Dealing with mortgage arrears

This advice applies to Scotland. See advice for See advice for England, See advice for Northern Ireland, See advice for Wales


Contact your nearest Citizens Advice immediately if because of your mortgage arrears:

  • you’ve been told by your lender that it is applying to court

  • you’ve received court papers

  • you're expecting sheriff officers to enforce the debt with a court warrant

If you get into debt (‘in arrears’) with your mortgage payments, don’t wait for your lender to contact you.

They’ll normally write to you after a missed payment, but you should talk to them as soon as possible.

You may have a secured loan or a second charge mortgage. These have to be given priority too.

Lenders legally have to treat you fairly and consider any request you make to change the way you pay your mortgage. They are expected to do everything they can to come to a payment arrangement and repossessing your home should be the last resort.

If it takes you to court to repossess your home it’s still not too late to try to reach an agreement with the lender.

Mortgage arrears are a priority debt. This means you need to pay them before some other debts.

Contact your nearest Citizens Advice if you have more than one debt as you can get advice to sort out other debt problems too.

Work out what you can afford

You’ll need to tell your lender how much you can afford to pay back, so it’s a good idea to work out your budget before you call.

You can use a budgeting tool to do this, or you can talk to an adviser at your nearest Citizens Advice.

It’s also a good idea to tell your lender if you’ve been speaking to a debt adviser. This shows the lender you’re serious about dealing with the debt and the debt adviser may be able to negotiate on your behalf if you are very anxious about that.

If you’ve got payment protection insurance, you should check if you can use it to pay the arrears on your mortgage. You might be covered if you’ve been ill or you’ve recently lost your job, for example.

Ways to pay your arrears

You must discuss the different ways you can pay your mortgage arrears with your lender. If you’ve got any money left over each month after paying essential bills, you could suggest adding a little bit on top of your future monthly payments.


You normally pay £400 a month for your mortgage, but last month you missed your payment.

Instead of paying what you owe in one amount, you could suggest paying it back in 4 monthly instalments of £100.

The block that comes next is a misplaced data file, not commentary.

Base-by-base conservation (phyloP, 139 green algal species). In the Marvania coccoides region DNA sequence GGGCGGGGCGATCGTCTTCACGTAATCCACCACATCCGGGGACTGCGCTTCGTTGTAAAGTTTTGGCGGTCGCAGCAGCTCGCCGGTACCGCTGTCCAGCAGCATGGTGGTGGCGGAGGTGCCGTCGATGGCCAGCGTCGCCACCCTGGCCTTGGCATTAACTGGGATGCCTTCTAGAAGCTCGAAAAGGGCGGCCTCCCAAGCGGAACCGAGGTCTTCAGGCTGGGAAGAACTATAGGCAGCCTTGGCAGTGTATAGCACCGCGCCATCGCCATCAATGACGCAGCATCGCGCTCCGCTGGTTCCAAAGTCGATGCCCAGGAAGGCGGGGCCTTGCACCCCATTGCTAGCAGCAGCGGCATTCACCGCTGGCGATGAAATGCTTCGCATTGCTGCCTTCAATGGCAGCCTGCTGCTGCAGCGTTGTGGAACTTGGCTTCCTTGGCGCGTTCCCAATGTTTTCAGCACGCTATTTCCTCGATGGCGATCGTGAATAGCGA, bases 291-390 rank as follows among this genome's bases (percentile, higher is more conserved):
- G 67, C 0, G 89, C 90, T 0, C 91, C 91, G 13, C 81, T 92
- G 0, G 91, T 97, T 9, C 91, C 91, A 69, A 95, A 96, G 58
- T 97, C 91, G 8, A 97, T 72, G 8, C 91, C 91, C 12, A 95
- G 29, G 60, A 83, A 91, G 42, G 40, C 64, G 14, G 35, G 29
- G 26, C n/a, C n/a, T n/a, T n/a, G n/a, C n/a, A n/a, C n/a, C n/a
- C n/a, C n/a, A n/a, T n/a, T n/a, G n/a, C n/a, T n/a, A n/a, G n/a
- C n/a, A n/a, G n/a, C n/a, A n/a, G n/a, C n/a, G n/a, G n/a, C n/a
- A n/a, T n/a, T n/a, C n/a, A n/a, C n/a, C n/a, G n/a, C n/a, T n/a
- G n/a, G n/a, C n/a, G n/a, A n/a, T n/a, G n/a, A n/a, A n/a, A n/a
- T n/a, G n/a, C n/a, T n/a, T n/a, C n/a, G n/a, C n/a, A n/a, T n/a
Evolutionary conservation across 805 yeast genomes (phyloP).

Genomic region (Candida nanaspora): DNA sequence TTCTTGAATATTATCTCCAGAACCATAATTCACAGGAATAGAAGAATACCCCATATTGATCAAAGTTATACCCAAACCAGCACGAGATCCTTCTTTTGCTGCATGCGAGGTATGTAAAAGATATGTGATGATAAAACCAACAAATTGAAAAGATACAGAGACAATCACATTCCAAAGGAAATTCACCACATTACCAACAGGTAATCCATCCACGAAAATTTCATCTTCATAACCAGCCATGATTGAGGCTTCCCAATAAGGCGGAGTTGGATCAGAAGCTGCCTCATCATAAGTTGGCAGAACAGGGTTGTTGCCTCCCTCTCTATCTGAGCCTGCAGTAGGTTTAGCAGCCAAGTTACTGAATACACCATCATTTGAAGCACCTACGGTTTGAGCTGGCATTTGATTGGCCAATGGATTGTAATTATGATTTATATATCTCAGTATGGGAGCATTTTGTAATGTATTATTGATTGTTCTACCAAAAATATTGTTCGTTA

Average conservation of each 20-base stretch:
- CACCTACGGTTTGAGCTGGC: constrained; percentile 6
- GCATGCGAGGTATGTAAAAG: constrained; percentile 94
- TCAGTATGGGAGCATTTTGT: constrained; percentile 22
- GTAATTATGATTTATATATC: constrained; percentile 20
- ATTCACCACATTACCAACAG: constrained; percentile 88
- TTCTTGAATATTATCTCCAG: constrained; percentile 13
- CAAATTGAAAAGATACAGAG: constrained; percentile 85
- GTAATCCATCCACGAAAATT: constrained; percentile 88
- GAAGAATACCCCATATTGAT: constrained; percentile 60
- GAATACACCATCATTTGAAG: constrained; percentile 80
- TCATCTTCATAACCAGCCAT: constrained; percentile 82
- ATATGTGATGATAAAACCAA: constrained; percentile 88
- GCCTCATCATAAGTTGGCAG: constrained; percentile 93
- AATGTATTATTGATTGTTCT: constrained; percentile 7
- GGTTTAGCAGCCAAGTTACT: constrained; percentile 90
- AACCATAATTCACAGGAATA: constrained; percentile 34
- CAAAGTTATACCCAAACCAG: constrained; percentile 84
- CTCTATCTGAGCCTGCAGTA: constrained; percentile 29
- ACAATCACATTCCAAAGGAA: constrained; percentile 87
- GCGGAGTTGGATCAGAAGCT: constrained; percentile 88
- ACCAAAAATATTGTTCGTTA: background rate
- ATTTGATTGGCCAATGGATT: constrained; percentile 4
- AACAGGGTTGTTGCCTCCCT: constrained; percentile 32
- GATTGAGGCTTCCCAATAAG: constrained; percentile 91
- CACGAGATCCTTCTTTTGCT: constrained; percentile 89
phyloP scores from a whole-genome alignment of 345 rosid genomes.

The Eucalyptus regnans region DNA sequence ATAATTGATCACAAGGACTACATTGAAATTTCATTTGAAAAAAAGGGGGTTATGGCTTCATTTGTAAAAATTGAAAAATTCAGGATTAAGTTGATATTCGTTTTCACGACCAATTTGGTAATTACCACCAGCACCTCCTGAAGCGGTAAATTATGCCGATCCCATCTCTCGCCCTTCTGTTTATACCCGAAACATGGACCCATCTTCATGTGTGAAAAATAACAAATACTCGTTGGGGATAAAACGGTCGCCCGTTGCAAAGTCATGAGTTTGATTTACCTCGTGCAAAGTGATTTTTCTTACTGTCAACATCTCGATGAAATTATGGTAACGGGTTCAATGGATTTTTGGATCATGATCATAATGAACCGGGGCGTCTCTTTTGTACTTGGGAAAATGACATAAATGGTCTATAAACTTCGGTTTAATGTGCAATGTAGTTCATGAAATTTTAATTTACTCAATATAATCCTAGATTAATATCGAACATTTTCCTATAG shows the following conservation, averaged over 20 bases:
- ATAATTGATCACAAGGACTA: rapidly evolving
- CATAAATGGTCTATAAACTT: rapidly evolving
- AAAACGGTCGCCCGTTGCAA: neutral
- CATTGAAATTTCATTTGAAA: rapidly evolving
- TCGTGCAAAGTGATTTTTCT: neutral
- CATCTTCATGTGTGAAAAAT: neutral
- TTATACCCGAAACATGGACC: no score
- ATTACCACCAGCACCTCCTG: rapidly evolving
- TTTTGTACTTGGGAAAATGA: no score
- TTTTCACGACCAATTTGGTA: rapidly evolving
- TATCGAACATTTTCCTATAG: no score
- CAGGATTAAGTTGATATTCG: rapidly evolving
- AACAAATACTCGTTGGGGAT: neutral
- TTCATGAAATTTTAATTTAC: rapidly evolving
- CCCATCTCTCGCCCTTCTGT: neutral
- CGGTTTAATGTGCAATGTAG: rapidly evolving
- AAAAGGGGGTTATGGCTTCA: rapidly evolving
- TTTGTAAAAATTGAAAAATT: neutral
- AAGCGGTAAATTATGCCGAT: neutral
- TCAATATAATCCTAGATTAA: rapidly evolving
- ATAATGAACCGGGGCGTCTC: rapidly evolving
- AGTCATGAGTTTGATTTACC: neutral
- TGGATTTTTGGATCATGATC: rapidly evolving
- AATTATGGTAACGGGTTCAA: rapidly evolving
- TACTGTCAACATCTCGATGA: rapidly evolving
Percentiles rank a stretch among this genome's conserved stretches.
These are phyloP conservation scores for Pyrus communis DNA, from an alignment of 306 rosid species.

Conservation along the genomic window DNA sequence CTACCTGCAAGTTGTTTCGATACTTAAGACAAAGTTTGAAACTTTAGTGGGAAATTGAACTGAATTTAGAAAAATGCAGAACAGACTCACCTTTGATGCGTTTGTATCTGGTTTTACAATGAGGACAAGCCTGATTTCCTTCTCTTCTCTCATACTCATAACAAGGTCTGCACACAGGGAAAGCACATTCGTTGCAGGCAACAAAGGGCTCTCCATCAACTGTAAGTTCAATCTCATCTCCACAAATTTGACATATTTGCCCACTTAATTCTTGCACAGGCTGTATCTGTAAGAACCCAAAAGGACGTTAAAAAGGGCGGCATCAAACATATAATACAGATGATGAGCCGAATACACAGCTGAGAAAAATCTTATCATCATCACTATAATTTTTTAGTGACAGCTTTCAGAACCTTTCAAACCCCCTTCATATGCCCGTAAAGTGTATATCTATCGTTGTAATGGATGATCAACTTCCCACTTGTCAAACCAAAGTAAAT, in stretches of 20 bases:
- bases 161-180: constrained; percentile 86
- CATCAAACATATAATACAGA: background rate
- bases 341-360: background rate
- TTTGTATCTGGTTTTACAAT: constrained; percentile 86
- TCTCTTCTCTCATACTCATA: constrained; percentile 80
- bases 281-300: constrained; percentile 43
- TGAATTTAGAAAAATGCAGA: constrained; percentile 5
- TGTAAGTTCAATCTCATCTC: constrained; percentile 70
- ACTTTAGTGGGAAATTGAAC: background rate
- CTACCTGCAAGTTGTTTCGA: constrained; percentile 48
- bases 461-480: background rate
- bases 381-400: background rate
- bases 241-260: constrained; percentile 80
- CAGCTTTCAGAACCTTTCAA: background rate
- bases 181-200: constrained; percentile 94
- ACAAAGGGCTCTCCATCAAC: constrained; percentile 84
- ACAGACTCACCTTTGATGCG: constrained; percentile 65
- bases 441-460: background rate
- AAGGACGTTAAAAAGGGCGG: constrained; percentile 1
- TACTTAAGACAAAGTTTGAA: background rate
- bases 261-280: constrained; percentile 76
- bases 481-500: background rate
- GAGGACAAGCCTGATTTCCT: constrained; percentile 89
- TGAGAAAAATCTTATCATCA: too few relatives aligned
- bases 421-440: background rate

You’d add this £100 to your regular mortgage payment of £400, so for the next 4 months you’d pay your lender £500 a month.

Other ways of paying off the arrears on your mortgage

If your home is worth more than the mortgage, your lender might let you add your arrears to the total amount you owe and pay it back over the lifetime of the mortgage. This is known as ‘capitalising your arrears’.

You might also be able to pay off your arrears using your pension or an endowment policy - which is a type of life assurance.

You should not do this without independent financial advice to make sure that in your individual situation this is a wise plan.

Reduce your monthly payments

If you’re struggling to pay your mortgage every month, you could ask to:

  • pay the debt over a longer period

  • switch to interest-only payment although lenders are often not keen to agree to this because it leaves outstanding capital at the end of the mortgage period

  • take a break from your payments for a few months - this is known as taking a 'repayment holiday' but lenders are often not keen to agree to this

If you get benefits, it’s also worth checking if you’re eligible for Support for Mortgage Interest (SMI). You might be able to use SMI to pay the interest on your mortgage.

If you can’t agree a way of paying your arrears

Your lender might ask a court for an order to repossess your home. This lets them sell your home and use the money from the sale to recover the money you owe.

Your lender has to give you notice in writing and negotiate with you.

You can read more about what you can do if your lender is trying to repossess your home.